The Toyota ShareLunker Program has wrapped up for 2019, and I had an opportunity to speak with Texas Parks and Wildlife Department biologist Nike Harbison and technician Carl Vignali at the Snook TPWD office about the health of our lake.

They are some of the outdoor professionals that help take care of Lake Conroe, Livingston, Bastrop and other waters in this part of Texas.

I will start with the condition of plants and animals in Lake Conroe as I understand it from information I received from the professionals.

In my discussions with the TPWD folks, I found out that one of my favorite biologists and one of the nicest and most knowledgeable people I have worked with concerning the waterways in the state of Texas, Mark Webb, has retired recently. No one had been appointed to fill his position when I spoke with them, but they will have some big shoes to fill, and I wish them the very best.

When it comes to TPWD fish stocking, I was told they have ordered 200,000 hybrids to be stocked in Lake Conroe this year. We are currently fifth on the list of priorities for hybrid stocking. They told me we were on the priority list last year, but there was a shortage of female stripers caught at Livingston, so the spawning numbers were down. The hatcheries will not know how many hybrids they will have available to stock until around March.

The Snook office ordered 105,000 Florida bass to be stocked in Lake Conroe last year, and we received 105,000 fingerling bass. They have ordered 109,000 Florida bass this year, so let’s keep our fingers crossed that they’re available.

In the latest electroshock surveys that the TPWD have done on Lake Conroe, a lot of small bass and shad are in our lake. I personally don’t know where all of the gizzard Shad and catfish come from on lake Conroe, but I will sure not look a gift horse in the mouth. Along with the Stow-A-Way Marina and RV Park crappie restocking program adding another positive influence on our fish population, we are looking good as a fishing lake.

With the lake level being three feet below pool, some of the aquatic vegetation is left high and dry, some will come back, and some will not. This is definitely not a positive result of the lower water level. Some other positives could happen that will hopefully help offset the negative influence on the aquatic plants — brush, weeds, grasses and other vegetation are starting to grow on the ground that is left high and dry. We will see what happens.

My biggest concern is if the Good Lord decides to dump a bunch of rain on us, or those controlling our lake change the water level between March and May when most of the fish on the lake will be spawning. Such actions could have a detrimental impact on the spawn and on future fish populations.

The Toyota ShareLunker Program in 2019 had anglers enter 327 lunker bass over eight pounds from 88 lakes across the state. In addition to helping produce bigger, better bass for Texas lakes, anglers who enter their big bass catches in the program receive special recognition and prizes, including an entry into a year-end drawing to win a $5,000 Bass Pro Shops shopping spree and an annual fishing license.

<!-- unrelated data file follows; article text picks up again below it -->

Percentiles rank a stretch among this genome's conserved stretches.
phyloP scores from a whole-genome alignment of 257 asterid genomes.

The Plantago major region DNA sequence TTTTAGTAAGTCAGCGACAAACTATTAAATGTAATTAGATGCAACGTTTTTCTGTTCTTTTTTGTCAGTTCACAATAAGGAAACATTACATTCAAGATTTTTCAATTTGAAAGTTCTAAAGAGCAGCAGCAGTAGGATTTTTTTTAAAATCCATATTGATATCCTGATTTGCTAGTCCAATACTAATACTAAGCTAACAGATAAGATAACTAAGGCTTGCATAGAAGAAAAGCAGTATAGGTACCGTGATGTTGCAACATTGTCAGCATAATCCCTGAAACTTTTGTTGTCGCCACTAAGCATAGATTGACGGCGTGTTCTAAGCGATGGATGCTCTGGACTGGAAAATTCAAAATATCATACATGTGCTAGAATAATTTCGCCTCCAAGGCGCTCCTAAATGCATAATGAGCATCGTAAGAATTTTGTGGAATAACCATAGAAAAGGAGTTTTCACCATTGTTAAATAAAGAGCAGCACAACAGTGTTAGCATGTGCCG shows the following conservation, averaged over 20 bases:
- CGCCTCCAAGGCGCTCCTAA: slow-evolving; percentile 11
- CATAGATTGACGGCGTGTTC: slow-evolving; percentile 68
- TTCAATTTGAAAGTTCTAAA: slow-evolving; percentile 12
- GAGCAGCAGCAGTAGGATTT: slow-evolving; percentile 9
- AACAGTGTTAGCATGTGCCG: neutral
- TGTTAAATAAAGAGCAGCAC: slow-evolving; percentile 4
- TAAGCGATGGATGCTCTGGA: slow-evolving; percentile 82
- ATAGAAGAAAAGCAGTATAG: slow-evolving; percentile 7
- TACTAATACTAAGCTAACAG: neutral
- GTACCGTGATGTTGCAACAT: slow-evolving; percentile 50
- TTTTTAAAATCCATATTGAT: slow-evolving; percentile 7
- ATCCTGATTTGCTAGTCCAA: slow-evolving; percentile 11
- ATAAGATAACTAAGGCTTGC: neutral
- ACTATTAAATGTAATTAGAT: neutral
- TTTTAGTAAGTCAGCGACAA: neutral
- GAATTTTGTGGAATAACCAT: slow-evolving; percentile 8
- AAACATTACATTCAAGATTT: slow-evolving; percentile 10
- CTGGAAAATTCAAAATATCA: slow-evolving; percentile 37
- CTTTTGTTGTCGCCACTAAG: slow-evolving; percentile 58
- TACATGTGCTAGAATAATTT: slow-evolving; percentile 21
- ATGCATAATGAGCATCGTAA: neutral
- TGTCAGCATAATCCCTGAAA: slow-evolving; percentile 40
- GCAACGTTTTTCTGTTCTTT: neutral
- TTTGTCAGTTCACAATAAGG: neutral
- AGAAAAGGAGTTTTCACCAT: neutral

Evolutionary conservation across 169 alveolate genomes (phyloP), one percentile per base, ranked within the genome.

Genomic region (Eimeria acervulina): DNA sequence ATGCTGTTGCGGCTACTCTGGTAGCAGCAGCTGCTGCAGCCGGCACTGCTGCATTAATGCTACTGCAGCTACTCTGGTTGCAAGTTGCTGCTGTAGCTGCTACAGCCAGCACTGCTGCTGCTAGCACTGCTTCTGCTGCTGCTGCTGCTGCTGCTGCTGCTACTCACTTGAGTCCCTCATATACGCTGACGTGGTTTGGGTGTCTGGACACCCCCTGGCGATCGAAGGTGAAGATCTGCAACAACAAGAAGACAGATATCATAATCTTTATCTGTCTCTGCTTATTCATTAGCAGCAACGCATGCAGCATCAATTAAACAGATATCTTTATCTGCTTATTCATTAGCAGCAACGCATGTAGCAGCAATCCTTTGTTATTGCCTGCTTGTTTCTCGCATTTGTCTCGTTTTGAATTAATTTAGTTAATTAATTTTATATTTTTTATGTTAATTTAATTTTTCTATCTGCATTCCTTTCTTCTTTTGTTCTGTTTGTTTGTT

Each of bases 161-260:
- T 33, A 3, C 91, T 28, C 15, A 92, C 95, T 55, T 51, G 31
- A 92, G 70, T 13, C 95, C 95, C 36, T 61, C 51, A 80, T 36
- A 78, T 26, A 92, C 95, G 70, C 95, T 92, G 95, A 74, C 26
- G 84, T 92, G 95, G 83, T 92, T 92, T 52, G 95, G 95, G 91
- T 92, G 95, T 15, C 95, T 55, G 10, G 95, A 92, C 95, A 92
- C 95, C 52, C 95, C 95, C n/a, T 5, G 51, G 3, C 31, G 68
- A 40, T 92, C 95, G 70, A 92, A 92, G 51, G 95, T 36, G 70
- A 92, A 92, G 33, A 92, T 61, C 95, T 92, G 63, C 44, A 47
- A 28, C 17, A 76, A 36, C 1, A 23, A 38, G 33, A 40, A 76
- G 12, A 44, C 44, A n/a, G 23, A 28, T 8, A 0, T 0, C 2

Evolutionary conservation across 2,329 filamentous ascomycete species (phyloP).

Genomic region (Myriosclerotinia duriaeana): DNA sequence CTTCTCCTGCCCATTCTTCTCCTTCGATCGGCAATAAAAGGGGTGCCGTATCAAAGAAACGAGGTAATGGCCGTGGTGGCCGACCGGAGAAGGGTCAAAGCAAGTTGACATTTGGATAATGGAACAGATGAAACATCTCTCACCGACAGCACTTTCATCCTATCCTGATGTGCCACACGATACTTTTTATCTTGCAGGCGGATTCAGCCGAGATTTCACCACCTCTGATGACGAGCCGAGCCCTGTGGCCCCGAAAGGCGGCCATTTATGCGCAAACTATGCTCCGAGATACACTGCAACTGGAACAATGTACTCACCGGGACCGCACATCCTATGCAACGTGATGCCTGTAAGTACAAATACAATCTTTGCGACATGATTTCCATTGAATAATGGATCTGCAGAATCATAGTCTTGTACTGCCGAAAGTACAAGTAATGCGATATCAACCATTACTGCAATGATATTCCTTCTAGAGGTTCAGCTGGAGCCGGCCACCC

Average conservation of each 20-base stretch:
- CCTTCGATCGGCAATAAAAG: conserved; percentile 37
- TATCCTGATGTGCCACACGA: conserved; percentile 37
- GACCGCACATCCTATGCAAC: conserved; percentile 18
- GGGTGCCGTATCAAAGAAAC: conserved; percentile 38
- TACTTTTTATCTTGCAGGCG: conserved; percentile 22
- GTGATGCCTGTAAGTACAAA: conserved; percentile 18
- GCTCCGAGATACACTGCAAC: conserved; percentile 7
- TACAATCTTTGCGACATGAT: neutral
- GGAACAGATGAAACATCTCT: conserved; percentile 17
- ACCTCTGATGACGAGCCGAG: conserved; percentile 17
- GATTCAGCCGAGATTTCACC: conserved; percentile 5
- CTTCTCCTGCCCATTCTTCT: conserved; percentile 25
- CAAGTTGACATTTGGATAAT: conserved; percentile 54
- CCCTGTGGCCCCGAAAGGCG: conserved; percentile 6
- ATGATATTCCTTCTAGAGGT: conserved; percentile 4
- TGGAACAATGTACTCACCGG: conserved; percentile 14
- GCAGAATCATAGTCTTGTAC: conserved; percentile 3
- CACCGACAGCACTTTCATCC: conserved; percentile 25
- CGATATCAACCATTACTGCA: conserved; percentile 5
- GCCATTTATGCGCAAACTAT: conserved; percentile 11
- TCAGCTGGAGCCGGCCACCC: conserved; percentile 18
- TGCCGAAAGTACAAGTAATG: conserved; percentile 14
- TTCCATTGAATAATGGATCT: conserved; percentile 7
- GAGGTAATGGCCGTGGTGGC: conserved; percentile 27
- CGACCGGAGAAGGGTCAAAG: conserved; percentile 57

Anglers entered five Legacy Class bass over 13 pounds last year and loaned them to TPWD for the selective breeding and stocking program during the spawning window from Jan. 1 through March 31. Additionally, anglers entered four Legend Class bass over 13 pounds that were caught outside the spawning window or not loaned for spawning, 76 Elite Class bass weighing 10 to 12.99 pounds, and 242 lunker class bass weighing between eight and 9.99 pounds or at least 24 inches.

Lakes producing 13-pound or larger Legacy Class bass entries last year included Lake Leon with 13-pound ShareLunker 581, caught March 29; Lake Conroe with 13.36-pound ShareLunker 580, caught March 9; Lake Fork with 13.73-pound ShareLunker 579, caught March 8; a private research lake with 13.79-pound ShareLunker 578, caught Feb. 8; and Marine Creek Lake with 14.57-pound ShareLunker 577, caught Jan. 26.

Three of the Legacy Class fish spawned successfully at the Texas Freshwater Fisheries Center, producing 55,000 offspring that were stocked in Texas public lakes. Another 30,000 pure Florida largemouth bass offspring were retained as hatchery broodstock so TPWD can stock these big bass by the millions statewide in coming years.

In return for loaning their Legacy Class fish to TPWD for selective breeding and stocking, anglers receive a catch kit, a Thirteen Pound Plus Legacy decal, VIP access to awards programming at the Toyota Bassmaster Texas Fest and a replica of their fish. Additionally, these anglers receive entries into both the year-end drawing to win a $5,000 Bass Pro Shops shopping spree and an annual fishing license, and a special Legacy Class drawing to win a $5,000 Bass Pro Shops shopping spree, won by angler Barry Prince of Lindale last year.

Anglers who catch a 13-pound or larger “Legacy Class” bass through March 31 can enter by calling the program directly, any time of day, at 903-681-0550.

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